It’s been ten years since Hanalei released One Big Night, which is a long time between records for anyone. Hanalei is primarily frontman Brian Moss, who has also played with The Ghost, Wunder Years and other bands with names similar to more popular groups. But Hanalei is by far its own thing. It’s from the punk world, but not of the punk world. Musically it’s probably somewhere between Jets To Brazil and The Weakerthans -- two bands that I appreciate very much to this day, if you want a preview of what this review is going to say.
I abhor the “literary” descriptor in music criticism because, honestly, what does that mean? But it’s fairly applicable this time around, because most of Hanalei’s lyrics are written in full sentences; heck, “Antibody” is loaded with alliteration. Similar devices are used throughout. But don’t let that fool you into thinking this is plodding, dense or dry material that’s published to the wrong medium. It’s sensitive and soulful, but never self-indulgent.
Black Snow is soft rock that draws influence from across the board. I already namedropped Weakerthans, who I think bear the most similarity, with subtle country, highway rambling tones, and more. This isn’t balladry or even an author ruminating in self-reflection; it’s narrative storytelling. And the music matches with ebbs and flows of emotion and movement. There are more somber songs like “A Billion Ghosts” that fit the stereotype you’d expect by reading so far, but it’s far more dynamic and energetic overall. “Regional Manager” utilizes clever call-and-response vocals for an unexpected twist and the bright guitar tones of title track “Black Snow” reflect at the listener with powerful, hopeful energy. Meanwhile, Moss can actually sing, but he mostly uses his voice as an additional instrument. The lyrics tell the story, but this is a comprehensive project with full illustrations thanks to the instrumentation. While Hanalei may have started as a solo project, it’s not a singer-songwriter gig: it’s a band.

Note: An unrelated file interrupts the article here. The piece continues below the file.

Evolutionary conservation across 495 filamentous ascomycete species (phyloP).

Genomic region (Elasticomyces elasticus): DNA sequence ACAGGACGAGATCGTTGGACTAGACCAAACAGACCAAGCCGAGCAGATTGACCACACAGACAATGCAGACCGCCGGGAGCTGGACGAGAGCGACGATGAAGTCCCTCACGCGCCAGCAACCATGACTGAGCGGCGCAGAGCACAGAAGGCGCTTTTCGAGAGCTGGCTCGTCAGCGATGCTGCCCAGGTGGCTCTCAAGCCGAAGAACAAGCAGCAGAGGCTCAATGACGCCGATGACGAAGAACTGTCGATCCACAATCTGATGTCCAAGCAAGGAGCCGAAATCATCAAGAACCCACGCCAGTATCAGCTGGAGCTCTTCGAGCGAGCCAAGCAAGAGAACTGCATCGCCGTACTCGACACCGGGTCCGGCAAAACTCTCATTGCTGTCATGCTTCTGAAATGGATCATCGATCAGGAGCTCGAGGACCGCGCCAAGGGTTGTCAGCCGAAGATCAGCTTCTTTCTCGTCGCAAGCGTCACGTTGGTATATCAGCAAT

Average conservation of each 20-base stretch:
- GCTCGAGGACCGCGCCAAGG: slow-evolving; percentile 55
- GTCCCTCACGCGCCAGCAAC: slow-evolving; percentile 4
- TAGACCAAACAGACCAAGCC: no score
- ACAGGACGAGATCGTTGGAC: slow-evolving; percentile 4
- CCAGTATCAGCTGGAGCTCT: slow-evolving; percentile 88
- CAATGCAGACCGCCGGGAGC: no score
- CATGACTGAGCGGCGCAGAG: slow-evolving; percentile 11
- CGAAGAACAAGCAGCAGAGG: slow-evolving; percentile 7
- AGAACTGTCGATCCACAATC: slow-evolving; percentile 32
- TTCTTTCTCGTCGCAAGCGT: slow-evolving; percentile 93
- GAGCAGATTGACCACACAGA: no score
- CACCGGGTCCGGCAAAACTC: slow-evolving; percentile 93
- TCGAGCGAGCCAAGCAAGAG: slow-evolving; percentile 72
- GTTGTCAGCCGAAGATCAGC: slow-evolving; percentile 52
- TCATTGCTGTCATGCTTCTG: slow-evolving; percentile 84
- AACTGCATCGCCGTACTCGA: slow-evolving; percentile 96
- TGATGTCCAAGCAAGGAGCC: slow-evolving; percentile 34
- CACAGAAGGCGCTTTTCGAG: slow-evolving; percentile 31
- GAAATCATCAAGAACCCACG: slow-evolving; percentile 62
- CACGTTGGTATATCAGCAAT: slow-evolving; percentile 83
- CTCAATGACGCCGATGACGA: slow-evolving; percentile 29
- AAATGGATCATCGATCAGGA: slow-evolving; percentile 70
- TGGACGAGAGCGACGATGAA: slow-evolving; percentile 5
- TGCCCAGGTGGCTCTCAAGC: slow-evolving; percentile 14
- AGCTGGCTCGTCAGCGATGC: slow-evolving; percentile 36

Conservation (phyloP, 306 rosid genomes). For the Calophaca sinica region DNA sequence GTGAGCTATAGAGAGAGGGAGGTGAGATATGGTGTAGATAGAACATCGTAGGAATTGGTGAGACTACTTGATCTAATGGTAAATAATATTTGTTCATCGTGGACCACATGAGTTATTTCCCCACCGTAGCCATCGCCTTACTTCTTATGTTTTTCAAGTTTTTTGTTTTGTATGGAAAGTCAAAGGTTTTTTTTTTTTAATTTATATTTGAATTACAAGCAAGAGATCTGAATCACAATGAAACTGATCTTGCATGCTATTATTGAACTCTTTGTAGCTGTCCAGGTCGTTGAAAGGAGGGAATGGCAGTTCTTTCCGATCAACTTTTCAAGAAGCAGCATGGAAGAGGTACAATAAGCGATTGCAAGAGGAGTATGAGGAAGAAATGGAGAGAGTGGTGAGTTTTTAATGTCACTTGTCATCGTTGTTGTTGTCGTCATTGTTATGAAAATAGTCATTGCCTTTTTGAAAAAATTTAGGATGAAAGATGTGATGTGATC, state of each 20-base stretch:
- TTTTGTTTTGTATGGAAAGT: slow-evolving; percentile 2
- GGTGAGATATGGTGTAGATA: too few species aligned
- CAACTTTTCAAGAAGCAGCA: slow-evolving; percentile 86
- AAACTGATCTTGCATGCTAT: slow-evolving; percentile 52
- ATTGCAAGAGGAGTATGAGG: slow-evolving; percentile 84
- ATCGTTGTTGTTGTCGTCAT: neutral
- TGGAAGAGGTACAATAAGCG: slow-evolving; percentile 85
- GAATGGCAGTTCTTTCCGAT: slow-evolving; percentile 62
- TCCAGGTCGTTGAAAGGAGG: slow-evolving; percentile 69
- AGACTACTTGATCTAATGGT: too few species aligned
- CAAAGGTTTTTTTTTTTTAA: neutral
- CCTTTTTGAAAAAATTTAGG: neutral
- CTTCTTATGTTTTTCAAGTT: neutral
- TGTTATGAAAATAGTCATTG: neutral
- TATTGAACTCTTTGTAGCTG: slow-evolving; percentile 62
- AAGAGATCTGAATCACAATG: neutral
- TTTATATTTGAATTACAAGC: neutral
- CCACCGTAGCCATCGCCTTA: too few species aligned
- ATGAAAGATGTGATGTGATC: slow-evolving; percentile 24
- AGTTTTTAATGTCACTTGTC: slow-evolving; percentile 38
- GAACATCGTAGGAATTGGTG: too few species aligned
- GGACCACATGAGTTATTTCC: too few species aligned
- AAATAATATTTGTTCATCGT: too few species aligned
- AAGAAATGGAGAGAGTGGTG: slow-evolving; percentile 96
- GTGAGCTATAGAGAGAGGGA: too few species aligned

The album is a concept record, or collage in Moss’ words, that tells of a not-so-distant future ravaged by humanity’s mistakes. The stories within are articulate and touching but the power goes beyond sitting down with a lyric sheet. Just listening, the tone of Black Snow is that of any working-class city that’s been scarred by history and natural forces. It’s honest, open and humble, but equally tireless and resilient, even hopeful.